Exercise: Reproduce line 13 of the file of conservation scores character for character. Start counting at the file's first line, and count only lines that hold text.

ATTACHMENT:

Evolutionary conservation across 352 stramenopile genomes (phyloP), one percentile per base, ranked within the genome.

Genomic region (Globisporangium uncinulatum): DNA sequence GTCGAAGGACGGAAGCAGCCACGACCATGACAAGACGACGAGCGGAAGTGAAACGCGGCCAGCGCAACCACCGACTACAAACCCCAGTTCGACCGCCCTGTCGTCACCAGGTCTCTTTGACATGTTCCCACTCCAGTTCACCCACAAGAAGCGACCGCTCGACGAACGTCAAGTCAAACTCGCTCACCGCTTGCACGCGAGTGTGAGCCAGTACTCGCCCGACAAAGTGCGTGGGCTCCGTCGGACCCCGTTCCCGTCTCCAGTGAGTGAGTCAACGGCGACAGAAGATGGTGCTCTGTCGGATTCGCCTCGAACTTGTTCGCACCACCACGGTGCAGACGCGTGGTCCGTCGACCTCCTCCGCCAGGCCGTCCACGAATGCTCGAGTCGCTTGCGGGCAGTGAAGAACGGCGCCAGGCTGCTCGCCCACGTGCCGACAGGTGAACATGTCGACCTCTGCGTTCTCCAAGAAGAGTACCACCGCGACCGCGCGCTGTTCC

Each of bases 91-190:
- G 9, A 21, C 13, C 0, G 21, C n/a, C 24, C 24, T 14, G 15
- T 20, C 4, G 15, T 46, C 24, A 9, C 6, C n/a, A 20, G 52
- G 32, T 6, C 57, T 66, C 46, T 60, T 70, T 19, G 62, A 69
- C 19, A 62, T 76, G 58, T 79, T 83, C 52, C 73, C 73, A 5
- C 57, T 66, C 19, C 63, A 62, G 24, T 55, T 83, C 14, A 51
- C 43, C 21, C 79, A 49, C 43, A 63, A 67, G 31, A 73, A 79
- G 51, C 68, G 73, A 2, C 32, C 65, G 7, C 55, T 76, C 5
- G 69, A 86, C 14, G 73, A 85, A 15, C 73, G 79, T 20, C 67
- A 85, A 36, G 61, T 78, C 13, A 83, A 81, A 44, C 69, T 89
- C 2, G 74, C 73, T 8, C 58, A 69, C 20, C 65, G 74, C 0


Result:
- C 2, G 74, C 73, T 8, C 58, A 69, C 20, C 65, G 74, C 0